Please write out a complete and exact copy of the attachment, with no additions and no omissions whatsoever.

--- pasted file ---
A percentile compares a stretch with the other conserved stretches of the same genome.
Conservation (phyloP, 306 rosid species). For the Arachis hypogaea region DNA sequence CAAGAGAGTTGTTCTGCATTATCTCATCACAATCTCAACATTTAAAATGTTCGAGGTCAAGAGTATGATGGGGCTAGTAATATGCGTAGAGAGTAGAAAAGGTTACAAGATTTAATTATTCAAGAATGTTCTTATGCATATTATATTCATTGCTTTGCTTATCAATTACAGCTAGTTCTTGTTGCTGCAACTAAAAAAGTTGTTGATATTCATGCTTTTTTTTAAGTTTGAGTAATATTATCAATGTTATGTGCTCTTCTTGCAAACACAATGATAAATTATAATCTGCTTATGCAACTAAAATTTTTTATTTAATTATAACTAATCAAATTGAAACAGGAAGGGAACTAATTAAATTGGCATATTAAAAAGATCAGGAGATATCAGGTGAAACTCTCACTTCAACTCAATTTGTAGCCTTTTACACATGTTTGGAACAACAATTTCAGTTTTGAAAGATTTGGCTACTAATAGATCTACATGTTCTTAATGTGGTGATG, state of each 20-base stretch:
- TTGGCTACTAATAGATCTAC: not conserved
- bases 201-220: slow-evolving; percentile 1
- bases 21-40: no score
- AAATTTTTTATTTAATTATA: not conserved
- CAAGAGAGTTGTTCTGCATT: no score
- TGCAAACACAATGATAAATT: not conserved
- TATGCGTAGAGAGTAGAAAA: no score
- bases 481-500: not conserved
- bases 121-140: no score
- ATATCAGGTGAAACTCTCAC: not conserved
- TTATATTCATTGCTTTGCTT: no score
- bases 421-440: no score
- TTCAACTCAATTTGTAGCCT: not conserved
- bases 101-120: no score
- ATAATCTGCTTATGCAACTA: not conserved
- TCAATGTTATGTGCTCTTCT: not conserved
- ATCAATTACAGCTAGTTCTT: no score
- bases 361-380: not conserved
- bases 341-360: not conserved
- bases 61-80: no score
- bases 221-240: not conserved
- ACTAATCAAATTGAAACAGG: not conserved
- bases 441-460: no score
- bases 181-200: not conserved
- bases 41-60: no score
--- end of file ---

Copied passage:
A percentile compares a stretch with the other conserved stretches of the same genome.
Conservation (phyloP, 306 rosid species). For the Arachis hypogaea region DNA sequence CAAGAGAGTTGTTCTGCATTATCTCATCACAATCTCAACATTTAAAATGTTCGAGGTCAAGAGTATGATGGGGCTAGTAATATGCGTAGAGAGTAGAAAAGGTTACAAGATTTAATTATTCAAGAATGTTCTTATGCATATTATATTCATTGCTTTGCTTATCAATTACAGCTAGTTCTTGTTGCTGCAACTAAAAAAGTTGTTGATATTCATGCTTTTTTTTAAGTTTGAGTAATATTATCAATGTTATGTGCTCTTCTTGCAAACACAATGATAAATTATAATCTGCTTATGCAACTAAAATTTTTTATTTAATTATAACTAATCAAATTGAAACAGGAAGGGAACTAATTAAATTGGCATATTAAAAAGATCAGGAGATATCAGGTGAAACTCTCACTTCAACTCAATTTGTAGCCTTTTACACATGTTTGGAACAACAATTTCAGTTTTGAAAGATTTGGCTACTAATAGATCTACATGTTCTTAATGTGGTGATG, state of each 20-base stretch:
- TTGGCTACTAATAGATCTAC: not conserved
- bases 201-220: slow-evolving; percentile 1
- bases 21-40: no score
- AAATTTTTTATTTAATTATA: not conserved
- CAAGAGAGTTGTTCTGCATT: no score
- TGCAAACACAATGATAAATT: not conserved
- TATGCGTAGAGAGTAGAAAA: no score
- bases 481-500: not conserved
- bases 121-140: no score
- ATATCAGGTGAAACTCTCAC: not conserved
- TTATATTCATTGCTTTGCTT: no score
- bases 421-440: no score
- TTCAACTCAATTTGTAGCCT: not conserved
- bases 101-120: no score
- ATAATCTGCTTATGCAACTA: not conserved
- TCAATGTTATGTGCTCTTCT: not conserved
- ATCAATTACAGCTAGTTCTT: no score
- bases 361-380: not conserved
- bases 341-360: not conserved
- bases 61-80: no score
- bases 221-240: not conserved
- ACTAATCAAATTGAAACAGG: not conserved
- bases 441-460: no score
- bases 181-200: not conserved
- bases 41-60: no score